New Orleans is undoubtedly a drinking town. With hundreds of bars to choose from, we try to make life a little easier with this curated list. Here are some of the most historical, grungiest, and haunted bars in the city.
Snake and Jake’s Christmas Club Lounge is the essential dive bar. It’s a little grungier than most dive bars by virtue of its ‘trailer’ format. There’s Christmas lights hanging in the bar year-round, which gives a certain ambiance. Smoking indoors is allowed, and there’s a surplus of cheap drinks and live entertainment.
America’s oldest bar, Lafitte’s Blacksmith Shop was built in the 1700s. It’s been known to be haunted. Lafitte’s has been in operation for more than three centuries. Therefore, Lafitte’s is a practiced bar and knows how to make drinks. It’s been rumored that Lafitte’s is haunted by a ghost from over the three centuries. It’s a historic bar on the very historic Bourbon Street.
Crown and Anchor is located in Algiers Point – a smaller city connected to New Orleans by bridge. Following in New Orlean’s European influence, Crown and Anchor is as close to an authentic English pub as America can get.
Located in the French Quarter, Port of Call is a middle-aged dive bar that welcomes tourists but also locals. Aside from serving reasonable drinks, Port of Call is known for the best burgers around. It’s a little dive with run-down walls, vintage decorations, and a full bar. This is one of the best watering holes in the French Quarter.
Parasol’s functions as both bar and po’ boy/Creole restaurant. Mostly focused on the bar part of this combination, Parasol’s expertly serves reasonable drinks with high-standard service. The food is just as good, though (especially the po’ boys). Located in the Lower Garden District, Parasol’s is a locally known dive bar operation.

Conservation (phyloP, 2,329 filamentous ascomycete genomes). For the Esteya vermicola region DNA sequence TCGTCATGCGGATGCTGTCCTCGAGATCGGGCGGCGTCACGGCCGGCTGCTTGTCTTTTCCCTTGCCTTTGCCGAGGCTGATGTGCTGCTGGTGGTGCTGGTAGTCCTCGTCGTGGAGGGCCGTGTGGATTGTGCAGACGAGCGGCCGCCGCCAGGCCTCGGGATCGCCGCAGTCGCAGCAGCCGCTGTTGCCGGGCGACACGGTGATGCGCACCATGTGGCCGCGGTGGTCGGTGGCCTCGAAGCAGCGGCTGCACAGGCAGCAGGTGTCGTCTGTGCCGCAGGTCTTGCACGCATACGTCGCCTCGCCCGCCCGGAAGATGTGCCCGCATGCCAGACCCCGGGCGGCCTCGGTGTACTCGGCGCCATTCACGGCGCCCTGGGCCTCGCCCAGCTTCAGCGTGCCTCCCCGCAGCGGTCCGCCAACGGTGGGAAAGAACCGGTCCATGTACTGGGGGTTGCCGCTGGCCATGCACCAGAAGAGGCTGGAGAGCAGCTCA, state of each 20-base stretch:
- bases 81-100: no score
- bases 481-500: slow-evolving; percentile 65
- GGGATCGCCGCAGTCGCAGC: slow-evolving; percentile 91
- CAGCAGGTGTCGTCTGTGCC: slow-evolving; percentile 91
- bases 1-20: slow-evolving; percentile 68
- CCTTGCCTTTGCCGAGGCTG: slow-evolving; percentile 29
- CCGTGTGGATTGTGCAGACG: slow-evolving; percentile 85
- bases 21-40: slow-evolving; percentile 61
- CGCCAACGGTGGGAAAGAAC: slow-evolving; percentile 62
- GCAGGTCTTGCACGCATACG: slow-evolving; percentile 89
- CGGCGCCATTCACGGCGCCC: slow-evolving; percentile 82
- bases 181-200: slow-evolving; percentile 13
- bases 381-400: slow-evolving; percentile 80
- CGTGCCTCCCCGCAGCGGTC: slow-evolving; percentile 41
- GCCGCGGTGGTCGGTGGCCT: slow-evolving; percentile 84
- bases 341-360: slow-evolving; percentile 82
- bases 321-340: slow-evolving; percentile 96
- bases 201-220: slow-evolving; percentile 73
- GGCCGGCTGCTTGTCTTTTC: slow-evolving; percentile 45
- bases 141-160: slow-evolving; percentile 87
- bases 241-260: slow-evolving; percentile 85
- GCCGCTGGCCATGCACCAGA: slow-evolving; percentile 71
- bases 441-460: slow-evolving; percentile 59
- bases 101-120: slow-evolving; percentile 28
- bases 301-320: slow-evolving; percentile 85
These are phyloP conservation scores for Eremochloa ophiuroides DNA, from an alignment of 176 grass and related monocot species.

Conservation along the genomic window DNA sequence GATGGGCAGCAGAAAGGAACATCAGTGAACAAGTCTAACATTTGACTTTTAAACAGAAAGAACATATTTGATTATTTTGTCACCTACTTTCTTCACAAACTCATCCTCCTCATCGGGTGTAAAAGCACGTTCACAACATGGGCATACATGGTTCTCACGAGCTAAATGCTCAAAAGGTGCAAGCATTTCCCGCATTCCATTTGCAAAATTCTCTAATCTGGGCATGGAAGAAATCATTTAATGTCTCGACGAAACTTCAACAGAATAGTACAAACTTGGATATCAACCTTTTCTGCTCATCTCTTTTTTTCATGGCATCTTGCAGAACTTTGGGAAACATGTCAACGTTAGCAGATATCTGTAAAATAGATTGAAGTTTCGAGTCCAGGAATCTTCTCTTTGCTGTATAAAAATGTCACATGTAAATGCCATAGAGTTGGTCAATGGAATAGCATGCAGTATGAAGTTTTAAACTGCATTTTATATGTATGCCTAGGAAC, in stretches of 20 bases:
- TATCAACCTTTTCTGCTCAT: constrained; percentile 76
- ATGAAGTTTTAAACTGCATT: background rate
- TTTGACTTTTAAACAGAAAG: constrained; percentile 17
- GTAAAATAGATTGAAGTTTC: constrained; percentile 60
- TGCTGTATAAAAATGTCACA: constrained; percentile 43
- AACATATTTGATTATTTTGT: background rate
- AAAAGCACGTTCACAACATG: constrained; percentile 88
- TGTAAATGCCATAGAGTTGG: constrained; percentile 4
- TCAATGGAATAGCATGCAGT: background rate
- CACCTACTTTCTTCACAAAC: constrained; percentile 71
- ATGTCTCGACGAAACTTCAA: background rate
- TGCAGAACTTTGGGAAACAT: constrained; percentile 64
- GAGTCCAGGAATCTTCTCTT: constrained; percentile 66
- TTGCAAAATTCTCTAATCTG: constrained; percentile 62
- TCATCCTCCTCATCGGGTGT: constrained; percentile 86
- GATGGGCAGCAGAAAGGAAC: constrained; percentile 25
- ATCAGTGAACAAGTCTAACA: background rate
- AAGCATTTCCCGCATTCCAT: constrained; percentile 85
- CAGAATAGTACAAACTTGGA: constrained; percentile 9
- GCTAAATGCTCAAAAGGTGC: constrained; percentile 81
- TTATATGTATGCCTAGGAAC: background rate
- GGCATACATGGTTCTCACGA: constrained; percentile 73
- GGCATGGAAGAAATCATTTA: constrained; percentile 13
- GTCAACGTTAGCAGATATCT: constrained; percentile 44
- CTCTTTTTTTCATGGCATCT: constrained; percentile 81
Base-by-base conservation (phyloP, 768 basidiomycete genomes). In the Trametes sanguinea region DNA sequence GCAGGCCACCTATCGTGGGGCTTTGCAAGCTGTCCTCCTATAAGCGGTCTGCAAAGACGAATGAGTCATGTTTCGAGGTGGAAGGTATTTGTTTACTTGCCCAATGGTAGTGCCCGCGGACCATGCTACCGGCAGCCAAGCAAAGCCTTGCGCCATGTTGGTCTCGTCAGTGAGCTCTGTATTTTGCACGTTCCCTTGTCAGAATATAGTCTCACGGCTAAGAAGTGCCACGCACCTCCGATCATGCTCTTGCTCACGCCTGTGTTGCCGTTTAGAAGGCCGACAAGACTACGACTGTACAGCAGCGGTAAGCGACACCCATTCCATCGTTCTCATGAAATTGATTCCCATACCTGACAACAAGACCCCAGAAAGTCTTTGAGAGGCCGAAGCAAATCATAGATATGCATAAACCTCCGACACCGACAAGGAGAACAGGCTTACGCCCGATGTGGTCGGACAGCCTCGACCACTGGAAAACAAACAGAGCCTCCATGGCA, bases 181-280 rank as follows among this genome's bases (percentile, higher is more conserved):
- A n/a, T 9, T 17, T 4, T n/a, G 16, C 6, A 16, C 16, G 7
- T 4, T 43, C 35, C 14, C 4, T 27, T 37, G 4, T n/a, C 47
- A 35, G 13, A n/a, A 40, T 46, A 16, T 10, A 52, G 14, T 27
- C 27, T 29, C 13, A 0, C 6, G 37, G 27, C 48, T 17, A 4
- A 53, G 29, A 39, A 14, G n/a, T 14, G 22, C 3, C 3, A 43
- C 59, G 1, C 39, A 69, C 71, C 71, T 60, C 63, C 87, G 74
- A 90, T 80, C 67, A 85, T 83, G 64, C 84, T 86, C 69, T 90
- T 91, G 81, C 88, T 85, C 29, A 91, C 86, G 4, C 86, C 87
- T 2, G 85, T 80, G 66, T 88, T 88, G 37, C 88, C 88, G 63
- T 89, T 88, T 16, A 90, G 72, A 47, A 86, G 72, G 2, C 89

Another ancient bar, Old Absinthe House has been in operation since 1807. Just like any old and weathered bar in New Orleans, there are ghost rumors surrounding Old Absinthe. Ghosts aside, this old-timey bar is located in the French Quarter, and it’s a bit of a tourist attraction. But the drinks are reasonable for the area, and it does have a good blend of natives and tourists.
Bacchanal Wine is a storefront selling wine and cheese; however, it’s also a wine bar (with a larger selection of liquor) and has a lively back patio. The back patio has a delightful atmosphere with Christmas lights hanging from trees, ample patio seating and an outdoor bar. In addition, there’s frequent live music with the best local talent.
Cure is an important bar to the New Orleans area for inspiring the cocktail sensation. It’s been the forerunner for the cocktail craze within the city, and it still maintains a reputation of serving quality drinks. It’s a more upscale bar within the area – aside from the century-old dive bars around. With dim lighting, the ambiance has been mastered. It’s an ideal bar for a stylish outing.
The Other Bar is a classic dive bar located on Freret Street. It has all the essentials of a dive bar: beer, the more important liquors, and good music. There’s also an abundance of bar games and board games to accompany any type of drinking. Drinks are reasonable, and the Other Bar is located right across from the renowned Dat Dog.
A rowdy bar on Freret Street, Publiq House is a warehouse bar. It’s trendy with the brick-walled aesthetic, and it serves quality beer and cocktails. Being set in a warehouse, there’s ample space for a massive bar and the live music stage. The Publiq House is an upscale comfort bar with the promise of a lively time.
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